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New series to help support grad students of color

Topics for discussions will include imposter syndrome, building community, finances

By
Senior Staff Writer
Wednesday, February 28, 2018

The RESET Series aims to create a safe space for graduate students of color to engage in coversations. It is supported by the Brown Center for Students of Color and the Graduate School.

The RESET Series — a set of lunchtime discussions that take place over the course of the semester — aims to serve as a space where graduate students of color can initiate dialogue, create bonds and learn about available resources, according to the University’s website. These discussions, which began in early February, give graduate students the opportunity to ask questions as they settle into the University, said Marlina Duncan, associate dean of diversity initiatives at the Graduate School.

The RESET Series is part of a greater effort by the Graduate School and the Brown Center for Students of Color to increase the retention of graduate students of color, Duncan said. Students had previously spoken up about the need for more inclusive events to increase participation from students of color, Duncan added. To address their concerns, a survey was sent out last summer to new graduate students to pick topics “they were specifically worried about for graduate school,” wrote Tina Park GS, graduate coordinator at the BCSC, in an email to The Herald.

The most popular topics from the survey included imposter syndrome, finding community and finances, Duncan said. Combined with feedback from the Diversity Advisory Board at the Office of Institutional Equity and Diversity, the survey results helped the graduate school plan new events such as its first student-of-color orientation and the RESET Series, Duncan said.

“We knew that a lot of conversations we began at the orientation needed to continue throughout the year, so we organized the RESET Series,” Park wrote.

This will be the second RESET Series — the first series took place last semester and covered topics such as imposter syndrome and men of color, Duncan said.

The “lack of events that are centered around students of color” leads to lower participation, said Arjee Restar GS, a member of the Diversity Advisory Board. “We were trying to address that by creating specific events that celebrate individuals of color.” The board also focused on “specific events that motivate students of color, including trans and queer students of color,” Restar added in a follow-up email.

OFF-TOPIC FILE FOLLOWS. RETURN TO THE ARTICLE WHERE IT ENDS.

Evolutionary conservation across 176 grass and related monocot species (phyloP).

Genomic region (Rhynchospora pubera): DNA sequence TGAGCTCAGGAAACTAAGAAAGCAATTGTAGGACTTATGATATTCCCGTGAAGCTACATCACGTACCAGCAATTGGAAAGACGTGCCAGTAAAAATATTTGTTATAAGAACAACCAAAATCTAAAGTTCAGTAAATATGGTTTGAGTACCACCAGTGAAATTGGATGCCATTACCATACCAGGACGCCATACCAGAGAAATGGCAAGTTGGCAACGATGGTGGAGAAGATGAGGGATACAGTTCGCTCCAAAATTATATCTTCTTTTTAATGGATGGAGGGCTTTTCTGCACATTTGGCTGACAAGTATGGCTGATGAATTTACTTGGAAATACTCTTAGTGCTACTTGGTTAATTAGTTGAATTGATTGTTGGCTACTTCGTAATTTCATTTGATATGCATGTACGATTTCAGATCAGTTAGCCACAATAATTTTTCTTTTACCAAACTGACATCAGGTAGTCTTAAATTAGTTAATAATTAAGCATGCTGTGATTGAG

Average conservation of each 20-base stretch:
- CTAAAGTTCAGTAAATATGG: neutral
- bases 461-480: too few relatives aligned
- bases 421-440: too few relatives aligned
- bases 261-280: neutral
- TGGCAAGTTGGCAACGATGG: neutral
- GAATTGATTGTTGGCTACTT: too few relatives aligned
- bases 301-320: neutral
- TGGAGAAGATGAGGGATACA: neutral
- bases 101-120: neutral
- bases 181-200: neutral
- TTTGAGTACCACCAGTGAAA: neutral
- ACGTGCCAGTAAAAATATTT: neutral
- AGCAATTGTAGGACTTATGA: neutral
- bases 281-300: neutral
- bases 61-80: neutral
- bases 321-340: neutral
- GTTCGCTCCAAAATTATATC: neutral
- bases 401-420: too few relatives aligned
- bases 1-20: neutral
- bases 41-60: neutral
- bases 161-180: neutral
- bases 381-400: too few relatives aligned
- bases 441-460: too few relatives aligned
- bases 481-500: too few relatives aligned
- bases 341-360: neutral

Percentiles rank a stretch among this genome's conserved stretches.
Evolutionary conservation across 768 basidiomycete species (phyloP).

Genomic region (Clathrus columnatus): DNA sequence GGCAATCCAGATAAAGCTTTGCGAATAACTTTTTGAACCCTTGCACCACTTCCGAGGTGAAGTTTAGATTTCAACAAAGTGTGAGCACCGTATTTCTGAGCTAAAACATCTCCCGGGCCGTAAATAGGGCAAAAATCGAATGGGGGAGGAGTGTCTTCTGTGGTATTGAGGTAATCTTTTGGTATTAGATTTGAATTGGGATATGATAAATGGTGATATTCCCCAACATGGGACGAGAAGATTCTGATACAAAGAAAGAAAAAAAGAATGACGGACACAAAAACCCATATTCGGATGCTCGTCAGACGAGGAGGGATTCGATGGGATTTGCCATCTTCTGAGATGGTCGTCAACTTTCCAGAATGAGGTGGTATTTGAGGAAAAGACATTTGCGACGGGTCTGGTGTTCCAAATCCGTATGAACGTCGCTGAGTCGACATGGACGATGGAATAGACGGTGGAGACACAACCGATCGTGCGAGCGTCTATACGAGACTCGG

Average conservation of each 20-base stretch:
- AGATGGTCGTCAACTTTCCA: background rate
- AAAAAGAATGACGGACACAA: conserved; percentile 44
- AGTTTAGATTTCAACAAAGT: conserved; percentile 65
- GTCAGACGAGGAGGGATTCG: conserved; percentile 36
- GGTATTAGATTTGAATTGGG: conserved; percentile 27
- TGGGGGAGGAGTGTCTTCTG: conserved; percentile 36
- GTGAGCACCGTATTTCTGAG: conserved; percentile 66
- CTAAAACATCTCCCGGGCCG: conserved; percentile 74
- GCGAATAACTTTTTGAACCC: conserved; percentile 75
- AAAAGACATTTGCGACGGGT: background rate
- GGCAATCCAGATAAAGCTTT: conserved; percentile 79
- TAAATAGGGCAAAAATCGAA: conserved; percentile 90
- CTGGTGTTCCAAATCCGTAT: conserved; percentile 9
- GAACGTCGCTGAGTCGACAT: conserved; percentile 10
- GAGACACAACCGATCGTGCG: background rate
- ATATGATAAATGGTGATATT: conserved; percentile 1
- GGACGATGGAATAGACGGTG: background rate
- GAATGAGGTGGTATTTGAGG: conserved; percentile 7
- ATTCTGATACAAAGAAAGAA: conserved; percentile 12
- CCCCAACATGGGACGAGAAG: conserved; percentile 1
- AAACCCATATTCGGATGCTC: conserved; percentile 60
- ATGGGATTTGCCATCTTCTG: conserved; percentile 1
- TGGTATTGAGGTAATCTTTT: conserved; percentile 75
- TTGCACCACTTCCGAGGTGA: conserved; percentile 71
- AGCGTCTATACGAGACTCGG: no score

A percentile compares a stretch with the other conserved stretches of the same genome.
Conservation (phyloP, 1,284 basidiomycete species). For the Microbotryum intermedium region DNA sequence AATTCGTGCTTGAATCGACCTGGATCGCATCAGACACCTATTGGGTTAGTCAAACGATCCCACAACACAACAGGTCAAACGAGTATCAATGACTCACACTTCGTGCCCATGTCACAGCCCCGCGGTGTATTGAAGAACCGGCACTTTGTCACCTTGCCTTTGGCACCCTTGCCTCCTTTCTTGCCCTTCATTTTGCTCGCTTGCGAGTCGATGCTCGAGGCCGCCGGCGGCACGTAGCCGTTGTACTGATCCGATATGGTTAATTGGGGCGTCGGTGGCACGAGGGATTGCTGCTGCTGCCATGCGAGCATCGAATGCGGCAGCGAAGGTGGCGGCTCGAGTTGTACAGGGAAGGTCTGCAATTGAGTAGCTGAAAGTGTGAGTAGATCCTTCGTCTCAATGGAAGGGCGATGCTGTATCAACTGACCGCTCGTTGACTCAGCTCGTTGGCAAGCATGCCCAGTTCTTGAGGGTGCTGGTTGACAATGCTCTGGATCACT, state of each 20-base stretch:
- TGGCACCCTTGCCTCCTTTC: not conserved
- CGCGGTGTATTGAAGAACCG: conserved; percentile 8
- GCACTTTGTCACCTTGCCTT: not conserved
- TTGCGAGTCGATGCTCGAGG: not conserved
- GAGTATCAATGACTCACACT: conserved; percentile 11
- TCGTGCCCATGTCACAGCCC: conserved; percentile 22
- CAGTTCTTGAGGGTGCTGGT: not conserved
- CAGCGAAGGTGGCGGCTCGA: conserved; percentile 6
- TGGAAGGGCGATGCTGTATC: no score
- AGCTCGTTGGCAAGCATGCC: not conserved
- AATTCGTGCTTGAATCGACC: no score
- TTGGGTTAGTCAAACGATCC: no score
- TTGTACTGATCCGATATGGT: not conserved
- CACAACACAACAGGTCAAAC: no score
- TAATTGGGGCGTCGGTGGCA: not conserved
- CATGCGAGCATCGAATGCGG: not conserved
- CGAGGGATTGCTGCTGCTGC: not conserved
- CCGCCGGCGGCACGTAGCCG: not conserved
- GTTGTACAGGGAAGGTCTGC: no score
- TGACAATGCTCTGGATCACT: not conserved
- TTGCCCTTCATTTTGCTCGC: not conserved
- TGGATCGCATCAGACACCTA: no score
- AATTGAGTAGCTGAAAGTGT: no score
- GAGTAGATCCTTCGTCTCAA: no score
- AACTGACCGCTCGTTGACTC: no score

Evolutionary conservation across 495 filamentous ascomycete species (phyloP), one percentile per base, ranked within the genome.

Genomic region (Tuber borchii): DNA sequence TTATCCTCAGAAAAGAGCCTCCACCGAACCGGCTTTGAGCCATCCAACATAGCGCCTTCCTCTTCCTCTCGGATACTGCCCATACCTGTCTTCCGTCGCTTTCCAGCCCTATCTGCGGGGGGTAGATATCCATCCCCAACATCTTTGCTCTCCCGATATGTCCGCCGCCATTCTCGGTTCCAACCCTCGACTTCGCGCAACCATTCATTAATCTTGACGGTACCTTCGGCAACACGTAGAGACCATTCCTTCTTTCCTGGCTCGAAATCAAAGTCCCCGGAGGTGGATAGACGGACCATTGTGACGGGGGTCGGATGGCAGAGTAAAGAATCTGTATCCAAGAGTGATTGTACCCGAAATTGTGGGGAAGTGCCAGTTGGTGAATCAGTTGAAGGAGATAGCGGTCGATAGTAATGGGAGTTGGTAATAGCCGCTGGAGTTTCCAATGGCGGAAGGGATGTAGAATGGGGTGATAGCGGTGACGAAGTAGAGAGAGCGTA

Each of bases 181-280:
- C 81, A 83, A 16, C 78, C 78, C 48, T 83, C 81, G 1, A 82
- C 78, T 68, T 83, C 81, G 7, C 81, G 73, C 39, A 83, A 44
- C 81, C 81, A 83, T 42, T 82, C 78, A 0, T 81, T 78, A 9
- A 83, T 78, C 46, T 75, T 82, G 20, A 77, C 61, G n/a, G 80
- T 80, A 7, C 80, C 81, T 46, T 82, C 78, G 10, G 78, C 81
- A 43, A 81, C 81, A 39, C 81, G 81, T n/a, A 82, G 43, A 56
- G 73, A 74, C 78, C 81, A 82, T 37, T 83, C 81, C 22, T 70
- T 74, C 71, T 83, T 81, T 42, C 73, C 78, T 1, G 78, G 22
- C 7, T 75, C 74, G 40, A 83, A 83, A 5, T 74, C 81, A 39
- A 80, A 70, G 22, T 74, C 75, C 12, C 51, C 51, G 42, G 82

Although graduate student socials are held at the beginning of each semester, the task of supporting students of color is handed to individual departments, Duncan said. “Some students of color are the only ones in their departments,” so the RESET series aims to provide more central support throughout the academic year, she added.

J.J. Lomax GS, who attended the RESET Series event titled “Cultivating Healthy Mentoring Relationships,” explained that the lunch was a space where “people could ask whatever they wanted to ask.”

For Farah Sherine GS, the RESET Series event on healthy mentorship served as a supplement to what she had learned from her group advisor at the School of Public Health about how to approach a potential advisor for a thesis.

Shekinah Fashaw GS appreciated the launch of the new series. “Because the School of Public Health is down by the river, I don’t get to see folks from main campus often,” Fashaw said. “It was good to hear from the older graduate students as well as the faculty and staff there.” She also found the event more helpful than support from her own department. A class held by the School of Public Health discussing how to build a relationship with an advisor  “wasn’t really as organized or directed as the RESET Series version,” she said.

Lomax also attended the mentorship discussion because he wanted to ask people in his lab about their experiences with mentorship. In his own experience, Lomax noted that there was a “weird power dynamic (with an advisor) where you’re not sure if you’re overstepping any lines.”  Attending the discussion gave him helpful advice on how to improve his relationships with his advisor and mentors.

Past attendees plan to attend future events as well. Britt Threatt GS, who attended the mentorship event, plans to attend the “First Year Graduate Experience” event, which is the next RESET series discussion March 9.

Correction: Due to an editing error, an earlier version of this article stated that according to the University’s website, the RESET Series aims to serve as a safe space where graduate students of color can initiate dialogue, create bonds and learn about available resources. In fact, the University’s website does not describe the RESET series as a safe space. The Herald regrets the error.